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Functions for running many subprocesses in parallel

Project description

Latest version released on PyPi Build status BSD 3-Clause

Utility classes and functions for running subprocess commands in parallel:

>>> from random import randrange
>>> from commandpool import run

>>> commands = ['sleep %s' % randrange(5) for _ in range(100)]

>>> for proc, cmd in run(commands):
...    print(proc.returncode, proc, cmd, sep=', ')
0, <subprocess.Popen object at 0x7fa470b5e278>, sleep 1
0, <subprocess.Popen object at 0x7fa470b449b0>, sleep 2
0, <subprocess.Popen object at 0x7fa470b53d30>, sleep 2
0, <subprocess.Popen object at 0x7fa470b44b70>, sleep 3
0, <subprocess.Popen object at 0x7fa470b53cf8>, sleep 3
0, <subprocess.Popen object at 0x7fa470b53d68>, sleep 4

One way to look at the functionality provided by this library is like a subprocess equivalent of:

echo $commands | xargs -P $concurrency sh -c

This library works by periodically checking if started processes have finished and then starting new ones in their place.


The latest stable version of commandpool can be installed from pypi:

$ pip install commandpool



from commandpool import run

# Run at most 5 commands at a time.
run(commands, concurrency=5)

# Start all commands at the same time (this is the default).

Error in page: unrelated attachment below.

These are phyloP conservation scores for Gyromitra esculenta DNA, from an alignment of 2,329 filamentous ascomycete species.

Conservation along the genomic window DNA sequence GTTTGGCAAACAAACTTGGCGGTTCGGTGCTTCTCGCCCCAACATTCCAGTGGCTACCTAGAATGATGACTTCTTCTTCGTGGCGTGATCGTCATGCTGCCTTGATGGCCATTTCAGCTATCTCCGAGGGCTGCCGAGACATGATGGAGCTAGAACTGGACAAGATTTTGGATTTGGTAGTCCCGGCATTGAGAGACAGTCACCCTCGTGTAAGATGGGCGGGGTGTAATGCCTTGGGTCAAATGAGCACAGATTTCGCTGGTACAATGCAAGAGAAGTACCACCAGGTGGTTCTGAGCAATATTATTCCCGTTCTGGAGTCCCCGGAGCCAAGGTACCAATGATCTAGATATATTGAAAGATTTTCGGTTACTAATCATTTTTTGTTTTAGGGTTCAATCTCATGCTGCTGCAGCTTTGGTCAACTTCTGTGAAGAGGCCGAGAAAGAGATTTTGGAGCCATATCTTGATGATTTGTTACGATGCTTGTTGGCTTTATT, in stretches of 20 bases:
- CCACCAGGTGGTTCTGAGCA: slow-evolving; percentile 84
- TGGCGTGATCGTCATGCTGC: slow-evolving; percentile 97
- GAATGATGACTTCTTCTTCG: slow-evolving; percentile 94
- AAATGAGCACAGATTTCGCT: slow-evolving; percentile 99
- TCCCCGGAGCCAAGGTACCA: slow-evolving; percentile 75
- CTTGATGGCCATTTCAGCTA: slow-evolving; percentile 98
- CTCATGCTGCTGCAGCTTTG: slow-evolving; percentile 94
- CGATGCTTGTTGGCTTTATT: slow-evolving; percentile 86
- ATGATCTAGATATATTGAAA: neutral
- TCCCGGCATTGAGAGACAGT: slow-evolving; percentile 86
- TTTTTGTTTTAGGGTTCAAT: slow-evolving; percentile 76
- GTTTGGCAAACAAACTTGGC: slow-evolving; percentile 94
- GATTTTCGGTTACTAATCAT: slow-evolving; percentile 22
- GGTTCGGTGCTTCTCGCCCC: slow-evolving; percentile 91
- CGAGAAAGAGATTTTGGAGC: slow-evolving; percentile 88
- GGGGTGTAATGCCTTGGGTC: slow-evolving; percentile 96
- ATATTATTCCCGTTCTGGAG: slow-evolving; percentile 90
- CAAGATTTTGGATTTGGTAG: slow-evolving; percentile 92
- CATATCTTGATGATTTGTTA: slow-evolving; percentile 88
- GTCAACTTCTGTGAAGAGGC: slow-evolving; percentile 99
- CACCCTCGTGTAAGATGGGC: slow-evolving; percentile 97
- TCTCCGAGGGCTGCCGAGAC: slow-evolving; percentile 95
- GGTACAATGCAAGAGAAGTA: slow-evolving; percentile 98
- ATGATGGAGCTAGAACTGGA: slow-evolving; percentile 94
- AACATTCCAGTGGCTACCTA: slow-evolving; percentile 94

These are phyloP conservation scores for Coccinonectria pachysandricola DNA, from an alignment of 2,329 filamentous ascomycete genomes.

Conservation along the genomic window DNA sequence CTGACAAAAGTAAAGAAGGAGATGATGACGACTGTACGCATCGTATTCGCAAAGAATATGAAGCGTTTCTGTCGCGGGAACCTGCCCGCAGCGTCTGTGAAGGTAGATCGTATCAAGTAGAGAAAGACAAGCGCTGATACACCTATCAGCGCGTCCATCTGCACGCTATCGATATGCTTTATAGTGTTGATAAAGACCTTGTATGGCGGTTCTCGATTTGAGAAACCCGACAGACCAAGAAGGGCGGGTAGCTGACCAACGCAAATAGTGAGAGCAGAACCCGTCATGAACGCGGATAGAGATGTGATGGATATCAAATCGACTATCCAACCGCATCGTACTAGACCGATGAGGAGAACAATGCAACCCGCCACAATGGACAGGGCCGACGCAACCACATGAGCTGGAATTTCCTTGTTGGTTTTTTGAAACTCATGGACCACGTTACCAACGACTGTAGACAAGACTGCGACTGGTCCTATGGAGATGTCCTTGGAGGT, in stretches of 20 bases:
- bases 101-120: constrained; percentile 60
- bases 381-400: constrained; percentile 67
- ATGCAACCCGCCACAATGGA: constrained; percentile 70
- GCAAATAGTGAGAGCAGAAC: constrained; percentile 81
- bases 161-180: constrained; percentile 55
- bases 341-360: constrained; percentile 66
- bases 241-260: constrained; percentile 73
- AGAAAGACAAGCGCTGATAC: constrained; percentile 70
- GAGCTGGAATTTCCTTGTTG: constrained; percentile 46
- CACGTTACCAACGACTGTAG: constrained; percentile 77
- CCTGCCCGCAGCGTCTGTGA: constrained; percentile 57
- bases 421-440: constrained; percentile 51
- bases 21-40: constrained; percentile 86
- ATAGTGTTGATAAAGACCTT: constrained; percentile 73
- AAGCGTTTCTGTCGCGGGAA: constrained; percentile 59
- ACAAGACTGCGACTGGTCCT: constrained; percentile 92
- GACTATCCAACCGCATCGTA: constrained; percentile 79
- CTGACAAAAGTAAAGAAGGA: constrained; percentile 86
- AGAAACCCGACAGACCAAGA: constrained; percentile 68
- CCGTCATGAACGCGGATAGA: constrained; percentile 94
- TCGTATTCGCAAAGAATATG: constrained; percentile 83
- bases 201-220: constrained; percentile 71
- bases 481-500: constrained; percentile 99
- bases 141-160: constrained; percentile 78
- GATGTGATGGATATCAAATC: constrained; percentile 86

run(commands, concurrency=None)

# The duration between 'ticks' is configurable.
run(commands, sleep_seconds=0.1)

# Processing commands as they are finished.
for proc, cmd in run(commands):
    assert isinstance(proc, subprocess.Popen)

# The way commands are started is configurable through `start_command`.
from subprocess import Popen, PIPE

commands = {i: ('echo', i*i) for i in range(5, 10)}
start_command = lambda num: Popen(commands[num], stdout=PIPE)

for proc, cmd in run(commands, start_command=start_command):
    print(proc.stdout, cmd, commands[cmd])
# b'25', 5, ('echo', 25)
# b'36', 6, ('echo', 36)
# ...


from commandpool import ConcurrentCommandRunner

class MyCommandRunner(ConcurrentCommandRunner):
   def start_command(self, cmd):

   def command_finished(self, proc, cmd):

runner = MyCommandRunner(commands, sleep_interval=1.0)


  • Add tests.
  • Complete documentation.


ConcurrentCommandRunner can be implemented in a few lines with the help of concurrent.futures, assuming that spawning a thread per command is acceptable. This also has the added benefit of yielding as soon as a command (wrapped in a future) is complete, instead of at sleep_seconds intervals, as is the case with ConcurrentCommandRunner.

from concurrent.futures import ThreadPoolExecutor, as_completed
from subprocess import run

with ThreadPoolExecutor(max_workers=10) as pool:
   futures = {pool.submit(run, cmd): cmd for cmd in commands}
   for res in as_completed(futures):
       print(futures[res], res.returncode)


Released under the terms of the Revised BSD License.

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